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Shanghai usually opts for trendy over traditional, and 2018 was no different. Dining and drinking “hotspots” tended to appear in the slew of newly-opened ultra-lux five-star hotels, including the Middle House, Edition, Sukkothai and BVLGARI hotels, to name just a few. In the everyday budget range, we’re still seeing mom-and-pop shops struggle to survive the tight real estate market and licensing battles with city officials.

With yet another western-style bakery opening up and replacing our neighborhood Hunan joint, we’re left hoping that maybe 2018 was also the year of “peak” bread and coffee. It seems that trendy coffee shops are taking over any slice of open real estate. The silver lining: with drinks in focus, there is an even greater range of delicious tea stalls to be found, with a dizzying array of ingredients and ever-changing trends. This year even Starbucks is trying to cash in on the cheese foam drinks craze by incorporating it into their holiday drinks line.

best restaurants shanghai jiangnan cuisineJiu Kuan Ningbo Restaurant

Last January, the Shanghai government began demolishing in earnest the Laoximen neighborhood. This meant we had to relocate our entire Night Eats walk, which had been based in the area for over seven years. We were gutted to say goodbye to our vendors, but there was a silver lining: we discovered Jiu Kuan Ningbo Restaurant, a local family-run hole in the wall, when scouting out the new route. The city of Ningbo falls under the Jiangnan umbrella of Chinese cuisine (as does Shanghai), which includes pure and light flavors plus lots of seafood. But Ningbo cuisine is underrepresented in the city, and even after living here for 11 years, we discovered dishes we’d never tried before like 苔条黄鱼 (tái tiáo huángyú – fried yellow croaker with a type of green algae sometimes called grass kelp) and 煎笋脯干贝炒虾仁 (Jiān sǔn pú gānbèi chǎo xiā – fried bamboo with chunks of gingko nuts, dried scallops, plump shrimp and duck breast ham). Now it’s a fan favorite stop on our new Night Eats route.

A Xin Noodle House (阿鑫面馆)

One of the few places left in the Laoximen neighborhood, A Xin is still holding strong, despite the fact the building with which it shared a connecting wall was bulldozed in October. With a humble 14-noodle dish menu hung on the wall and a prep room across the lane filled with ayis dedicated to de-shelling hairy crabs, the Shanghainese couple who run this spot do pure hairy crab meat and roe noodles (蟹粉面 – Xièfěn miàn) like nobody else. We visited this place several times during hairy crab season this year, knowing it probably won’t be around during the fall of next year when the crustaceans are at peak deliciousness, and added it to our seasonal Hairy Crab Feast tour to make sure it got as much love as it could before it goes the way of the rest of Laoximen. In anticipation of the inevitable closing, the Xins have also opened a popular indoor location that their son runs on a street safe from demolition (for now) a couple subway stops away.

Oha

Izakayas are all the rage in Shanghai – there’s even a Korean-inspired one that books out for the whole month in two short days – but our favorite is Oha. Just don’t expect Japanese ingredients on the menu; the small plates serve Guizhou and other regional Chinese flavors designed to pair perfectly with bottled craft cocktails from Bar No 3 (who also own the joint) and one of the city’s best natural wine lists. They also serve excellent coffee to the neighboring office blocks in the morning. It’s the new China, and it’s delicious.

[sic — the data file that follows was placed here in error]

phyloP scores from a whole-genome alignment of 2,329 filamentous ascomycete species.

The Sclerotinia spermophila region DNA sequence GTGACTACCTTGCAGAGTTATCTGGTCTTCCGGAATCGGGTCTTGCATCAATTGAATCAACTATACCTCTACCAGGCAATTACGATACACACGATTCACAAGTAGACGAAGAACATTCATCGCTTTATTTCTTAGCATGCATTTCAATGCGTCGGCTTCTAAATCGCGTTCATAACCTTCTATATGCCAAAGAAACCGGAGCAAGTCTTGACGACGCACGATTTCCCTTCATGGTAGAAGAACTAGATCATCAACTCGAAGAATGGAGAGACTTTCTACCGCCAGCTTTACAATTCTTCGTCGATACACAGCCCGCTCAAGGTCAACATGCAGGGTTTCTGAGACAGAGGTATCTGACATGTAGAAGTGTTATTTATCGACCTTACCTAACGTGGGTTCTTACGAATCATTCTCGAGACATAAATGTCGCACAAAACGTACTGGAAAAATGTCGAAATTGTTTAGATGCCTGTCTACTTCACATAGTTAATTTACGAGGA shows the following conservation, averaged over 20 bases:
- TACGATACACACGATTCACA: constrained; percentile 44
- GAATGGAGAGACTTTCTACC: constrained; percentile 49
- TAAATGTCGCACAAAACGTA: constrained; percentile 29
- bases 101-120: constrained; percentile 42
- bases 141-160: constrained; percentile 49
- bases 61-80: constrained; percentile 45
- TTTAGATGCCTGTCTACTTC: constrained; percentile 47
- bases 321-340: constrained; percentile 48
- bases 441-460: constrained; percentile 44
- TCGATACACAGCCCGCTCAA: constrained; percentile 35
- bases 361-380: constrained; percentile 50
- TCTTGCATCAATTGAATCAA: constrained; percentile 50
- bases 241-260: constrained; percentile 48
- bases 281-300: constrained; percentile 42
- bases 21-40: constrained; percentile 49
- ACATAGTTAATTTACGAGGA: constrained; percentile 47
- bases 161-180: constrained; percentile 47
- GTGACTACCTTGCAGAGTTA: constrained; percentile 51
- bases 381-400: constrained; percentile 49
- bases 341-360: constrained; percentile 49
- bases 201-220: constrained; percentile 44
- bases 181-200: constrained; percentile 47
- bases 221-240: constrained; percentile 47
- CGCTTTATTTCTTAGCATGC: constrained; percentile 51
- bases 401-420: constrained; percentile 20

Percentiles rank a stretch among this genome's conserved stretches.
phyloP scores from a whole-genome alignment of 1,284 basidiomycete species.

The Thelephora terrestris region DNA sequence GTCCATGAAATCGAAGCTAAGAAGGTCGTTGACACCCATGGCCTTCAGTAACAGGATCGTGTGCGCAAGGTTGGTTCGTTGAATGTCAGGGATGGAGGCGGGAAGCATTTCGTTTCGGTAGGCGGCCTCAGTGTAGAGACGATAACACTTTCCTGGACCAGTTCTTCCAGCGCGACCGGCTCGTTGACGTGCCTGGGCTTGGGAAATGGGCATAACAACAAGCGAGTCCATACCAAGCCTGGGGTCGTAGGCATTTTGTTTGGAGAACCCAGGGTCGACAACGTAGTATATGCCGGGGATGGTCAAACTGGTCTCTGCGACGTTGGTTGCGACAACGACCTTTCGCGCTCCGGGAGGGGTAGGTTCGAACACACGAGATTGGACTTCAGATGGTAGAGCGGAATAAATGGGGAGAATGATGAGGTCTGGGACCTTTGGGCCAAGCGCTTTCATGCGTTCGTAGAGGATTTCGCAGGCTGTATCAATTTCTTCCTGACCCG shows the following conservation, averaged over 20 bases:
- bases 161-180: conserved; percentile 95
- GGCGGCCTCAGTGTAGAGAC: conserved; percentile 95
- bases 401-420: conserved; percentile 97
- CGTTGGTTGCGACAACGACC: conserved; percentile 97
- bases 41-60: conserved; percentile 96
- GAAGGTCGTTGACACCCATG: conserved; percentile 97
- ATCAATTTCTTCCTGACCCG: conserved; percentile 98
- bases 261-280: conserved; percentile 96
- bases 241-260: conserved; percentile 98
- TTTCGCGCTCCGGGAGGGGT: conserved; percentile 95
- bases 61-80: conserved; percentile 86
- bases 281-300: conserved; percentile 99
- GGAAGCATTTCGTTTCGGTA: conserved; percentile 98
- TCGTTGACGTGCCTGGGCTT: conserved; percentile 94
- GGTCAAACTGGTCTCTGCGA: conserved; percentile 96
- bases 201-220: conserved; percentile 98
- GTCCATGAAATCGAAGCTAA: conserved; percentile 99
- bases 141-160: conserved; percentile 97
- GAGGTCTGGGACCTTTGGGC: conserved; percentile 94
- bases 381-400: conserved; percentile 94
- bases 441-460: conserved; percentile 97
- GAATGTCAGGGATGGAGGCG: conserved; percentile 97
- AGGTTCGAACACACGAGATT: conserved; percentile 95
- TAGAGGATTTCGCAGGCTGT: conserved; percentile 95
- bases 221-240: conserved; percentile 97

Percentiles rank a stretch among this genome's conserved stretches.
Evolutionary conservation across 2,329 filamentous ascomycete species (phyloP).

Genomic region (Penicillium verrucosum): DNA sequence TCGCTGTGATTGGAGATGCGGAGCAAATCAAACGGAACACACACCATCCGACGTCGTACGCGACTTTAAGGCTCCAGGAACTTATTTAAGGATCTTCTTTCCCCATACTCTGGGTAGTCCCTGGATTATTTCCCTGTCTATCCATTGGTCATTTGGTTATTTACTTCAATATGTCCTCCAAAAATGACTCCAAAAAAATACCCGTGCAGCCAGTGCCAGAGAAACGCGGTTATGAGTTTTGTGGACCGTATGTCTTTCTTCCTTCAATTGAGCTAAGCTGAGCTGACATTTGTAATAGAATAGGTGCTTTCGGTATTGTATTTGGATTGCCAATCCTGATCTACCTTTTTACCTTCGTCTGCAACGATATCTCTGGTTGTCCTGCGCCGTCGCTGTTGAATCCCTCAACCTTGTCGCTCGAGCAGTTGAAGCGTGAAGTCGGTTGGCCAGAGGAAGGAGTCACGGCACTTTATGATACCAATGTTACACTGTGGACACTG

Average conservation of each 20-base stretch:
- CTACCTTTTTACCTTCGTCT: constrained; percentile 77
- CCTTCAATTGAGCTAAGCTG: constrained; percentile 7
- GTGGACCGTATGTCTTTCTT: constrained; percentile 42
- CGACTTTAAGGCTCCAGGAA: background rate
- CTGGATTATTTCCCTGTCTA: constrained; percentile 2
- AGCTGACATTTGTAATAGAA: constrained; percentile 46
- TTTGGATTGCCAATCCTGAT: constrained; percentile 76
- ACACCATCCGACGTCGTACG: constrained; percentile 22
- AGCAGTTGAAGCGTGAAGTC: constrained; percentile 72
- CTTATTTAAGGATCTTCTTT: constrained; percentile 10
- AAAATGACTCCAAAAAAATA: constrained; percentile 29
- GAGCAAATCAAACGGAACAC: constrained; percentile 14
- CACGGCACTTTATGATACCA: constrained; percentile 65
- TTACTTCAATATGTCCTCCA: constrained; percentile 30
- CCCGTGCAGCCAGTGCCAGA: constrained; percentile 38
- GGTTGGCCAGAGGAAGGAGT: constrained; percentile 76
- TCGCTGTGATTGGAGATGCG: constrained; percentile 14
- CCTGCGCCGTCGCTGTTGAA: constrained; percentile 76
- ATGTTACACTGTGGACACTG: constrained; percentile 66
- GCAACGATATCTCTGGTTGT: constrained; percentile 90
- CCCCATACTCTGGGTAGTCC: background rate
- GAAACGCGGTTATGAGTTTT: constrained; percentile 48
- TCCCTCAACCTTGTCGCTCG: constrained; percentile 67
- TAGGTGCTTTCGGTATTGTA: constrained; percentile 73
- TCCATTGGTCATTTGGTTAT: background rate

Jamie Barys

Papp’s Tea Kombucha

The most ‘interactively delicious’ bite we had this year took place at a Papp’s DIY kombucha workshop. The Beijing brand is attempting to revive and re-educate the public on the health benefits of this ancient Chinese drink, one bottle or classroom at a time. Kombucha is said to have originated in northeast China around 220 BC, and was celebrated even then for its purported health benefits. The slightly alcoholic, fizzy, fermented tea-based drink contains probiotics and active cultures that aid digestion and increase gut bacteria diversity (that’s a good thing). Although it’s been trending around the world for the last decade, it’s still relatively unknown here in its ancestral home.

We love Papp’s jazzy ginger kombucha, which is brewed with black tea and dried ginger, goji berries, dried lemon and osmanthus. Mint Oolong is another popular pick for a refreshingly fizzy dose of probiotics. Papp’s already supplies loose-leaf tea to many of the city’s top restaurants, but to push their kombucha line, they’ll even customize flavors based on your personal preference with their “prime” subscription service if you commit to a monthly kombucha membership. (Visit their website to learn more or contact them on Wechat at PappsTea.)

Red Braised Pork Rice

Our final best bite is also our most frequent bite, given the proximity to our office. Especially popular at lunchtime, the small shop strikes the perfect balance of cheap, fast and delicious. After moving from the southern Chinese city of Xiamen (just a few kilometers offshore from Jinmen Island, a Taiwanese territory), Mr. Huang decided to open a Taiwanese braised pork rice bowl shop based on his grandfather’s recipes, which he says have been passed down in the family for generations.

Mr. Huang’s localized braised pork belly version of the ubiquitous Taiwanese dish (台湾卤肉饭 Táiwān lǔ ròu fàn) gives off more sauce to douse your rice and feels more decadent than the original, thanks to the small bits of fatty pork belly that punctuate each bite. For a slightly more relaxed best bite experience, try to avoid the noon hour – any other time and you’ll have a relaxed (almost) Taiwanese experience to savor.

– Kyle Long

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